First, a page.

After a good year’s flowering and seeding, there is an abundance of old grass stems in our yard at Strangways. These stems are a surprisingly popular venue for invertebrates by night.
One grass stem provided a bed for a Halictid bee which I think was well asleep as it was very unfazed by my bright lights.
I also found a few bugs which look like more advanced versions of a Stenophyella nymph that I posted a little while back. These are seed eating bugs which explains their interest even though most of the grasses have already sent their seed off on the winds.
Weevils are also on grass stems in numbers. I suspect they are feeding on the stems.
And where there are herbivores, there are also carnivores. This spider was so flat against the grass stem when I found it that I thought it was just a discolouration of the plant. Anything unusual is always worth a look.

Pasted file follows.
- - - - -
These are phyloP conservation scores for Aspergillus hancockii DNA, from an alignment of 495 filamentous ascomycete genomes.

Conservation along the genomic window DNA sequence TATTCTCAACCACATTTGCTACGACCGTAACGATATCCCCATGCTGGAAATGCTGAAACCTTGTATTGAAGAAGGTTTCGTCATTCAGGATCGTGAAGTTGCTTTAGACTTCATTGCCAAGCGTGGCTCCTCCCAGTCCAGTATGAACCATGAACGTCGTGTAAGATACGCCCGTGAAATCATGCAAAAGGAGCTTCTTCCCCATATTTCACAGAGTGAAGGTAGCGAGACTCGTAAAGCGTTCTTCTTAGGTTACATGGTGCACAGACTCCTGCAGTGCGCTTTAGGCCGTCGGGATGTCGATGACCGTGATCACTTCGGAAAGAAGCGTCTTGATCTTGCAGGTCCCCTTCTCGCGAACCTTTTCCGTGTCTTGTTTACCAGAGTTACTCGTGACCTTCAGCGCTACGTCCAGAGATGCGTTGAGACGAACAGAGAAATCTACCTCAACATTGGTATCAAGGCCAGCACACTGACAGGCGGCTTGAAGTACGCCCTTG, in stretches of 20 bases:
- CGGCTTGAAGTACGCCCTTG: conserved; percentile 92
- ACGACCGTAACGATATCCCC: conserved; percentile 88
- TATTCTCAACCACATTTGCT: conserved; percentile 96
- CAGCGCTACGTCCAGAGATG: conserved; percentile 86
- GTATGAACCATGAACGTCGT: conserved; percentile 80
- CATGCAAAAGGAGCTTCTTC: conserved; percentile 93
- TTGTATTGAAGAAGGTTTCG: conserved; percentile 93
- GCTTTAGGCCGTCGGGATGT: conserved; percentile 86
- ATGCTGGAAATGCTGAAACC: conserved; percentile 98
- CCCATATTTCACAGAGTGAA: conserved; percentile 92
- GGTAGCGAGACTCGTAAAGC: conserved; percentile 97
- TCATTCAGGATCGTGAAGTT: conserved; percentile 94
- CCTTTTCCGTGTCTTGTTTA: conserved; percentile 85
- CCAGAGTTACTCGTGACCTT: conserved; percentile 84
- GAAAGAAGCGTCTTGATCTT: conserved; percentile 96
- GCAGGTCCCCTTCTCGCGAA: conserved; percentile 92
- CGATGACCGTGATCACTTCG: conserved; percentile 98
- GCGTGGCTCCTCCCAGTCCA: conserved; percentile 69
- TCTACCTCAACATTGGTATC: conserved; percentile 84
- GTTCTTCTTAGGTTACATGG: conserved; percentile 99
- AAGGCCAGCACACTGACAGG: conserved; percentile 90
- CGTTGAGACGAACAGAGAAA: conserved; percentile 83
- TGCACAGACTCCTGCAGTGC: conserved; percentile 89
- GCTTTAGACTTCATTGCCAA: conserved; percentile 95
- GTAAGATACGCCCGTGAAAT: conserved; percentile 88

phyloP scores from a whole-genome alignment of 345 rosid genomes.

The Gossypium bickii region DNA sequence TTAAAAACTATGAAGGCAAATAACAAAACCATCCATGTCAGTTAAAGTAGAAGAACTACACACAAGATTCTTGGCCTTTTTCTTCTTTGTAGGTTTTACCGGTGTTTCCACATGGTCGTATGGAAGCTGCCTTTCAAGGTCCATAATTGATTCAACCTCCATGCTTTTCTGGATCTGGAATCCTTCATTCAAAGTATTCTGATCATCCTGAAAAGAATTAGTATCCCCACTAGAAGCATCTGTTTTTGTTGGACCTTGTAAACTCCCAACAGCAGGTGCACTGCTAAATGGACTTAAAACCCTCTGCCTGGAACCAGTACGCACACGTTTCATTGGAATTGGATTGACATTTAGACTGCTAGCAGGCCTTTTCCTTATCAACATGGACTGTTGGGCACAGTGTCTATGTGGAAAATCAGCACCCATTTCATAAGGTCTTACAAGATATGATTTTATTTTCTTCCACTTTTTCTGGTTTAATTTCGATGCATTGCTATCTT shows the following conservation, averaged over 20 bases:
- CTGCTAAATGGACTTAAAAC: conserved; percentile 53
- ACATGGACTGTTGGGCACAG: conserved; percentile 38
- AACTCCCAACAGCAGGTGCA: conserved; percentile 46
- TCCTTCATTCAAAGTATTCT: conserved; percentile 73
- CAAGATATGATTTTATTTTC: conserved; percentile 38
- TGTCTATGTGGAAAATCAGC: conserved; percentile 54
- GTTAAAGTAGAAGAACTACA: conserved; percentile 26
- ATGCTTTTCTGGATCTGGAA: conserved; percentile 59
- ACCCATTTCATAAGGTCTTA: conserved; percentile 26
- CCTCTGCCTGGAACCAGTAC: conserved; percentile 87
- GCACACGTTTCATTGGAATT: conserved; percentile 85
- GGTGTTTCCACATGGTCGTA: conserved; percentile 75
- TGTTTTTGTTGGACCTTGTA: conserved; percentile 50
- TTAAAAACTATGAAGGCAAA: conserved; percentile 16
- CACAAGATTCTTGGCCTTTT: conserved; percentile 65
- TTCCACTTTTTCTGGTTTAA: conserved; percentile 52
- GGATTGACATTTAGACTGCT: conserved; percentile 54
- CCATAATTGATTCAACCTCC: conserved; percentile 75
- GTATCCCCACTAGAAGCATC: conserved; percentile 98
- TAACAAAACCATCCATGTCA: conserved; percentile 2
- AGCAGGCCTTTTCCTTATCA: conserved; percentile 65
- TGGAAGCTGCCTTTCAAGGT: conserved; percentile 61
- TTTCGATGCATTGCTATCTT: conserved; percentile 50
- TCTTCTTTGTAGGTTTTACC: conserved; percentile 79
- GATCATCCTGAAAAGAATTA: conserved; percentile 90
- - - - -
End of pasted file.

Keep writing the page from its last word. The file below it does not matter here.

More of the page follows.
Elsewhere, I found a species of Horned Treehopper that I’ve not seem before. Most summers I see quite a few Acacia Horned Treehoppers on our wattles, with a perfect green camouflage. These were Brown Horned Treehoppers, also on a Golden Wattle stem and to me they looked so other-worldly.
A visit to the Franklinford and Yandoit Cemetery at this time of year is a window into a landscape that is now sadly much diminished.
Kangaroo GrassThemeda triandra forms an almost pure sward, waist height and swaying in the breeze of a sweltering November afternoon.
The cemetery was established in 1842, just a few short years after the first squatters arrived with their flocks, about a year after Edward Stone Parker established the Loddon Aboriginal Protectorate station a few hundred metres to the east.
From here it’s a short hop to the Jumcra as it flows northwards to join the Loddon River at Newstead. Juvenile Grey Fantails were chasing insects beside the stream, a White-browed Scrub-wren collected spiders for its young as Sacred Kingfishers called from the Candlebarks overhead.
Kangaroo Grass, Franklinford and Yandoit Cemetery, 28th November 2020
Juvenile Grey Fantail by the Jumcra at Franklinford
A wander into the grassy woodland at our place the other night led to some interesting encounters and a puzzle with a solution reminiscent of science fiction.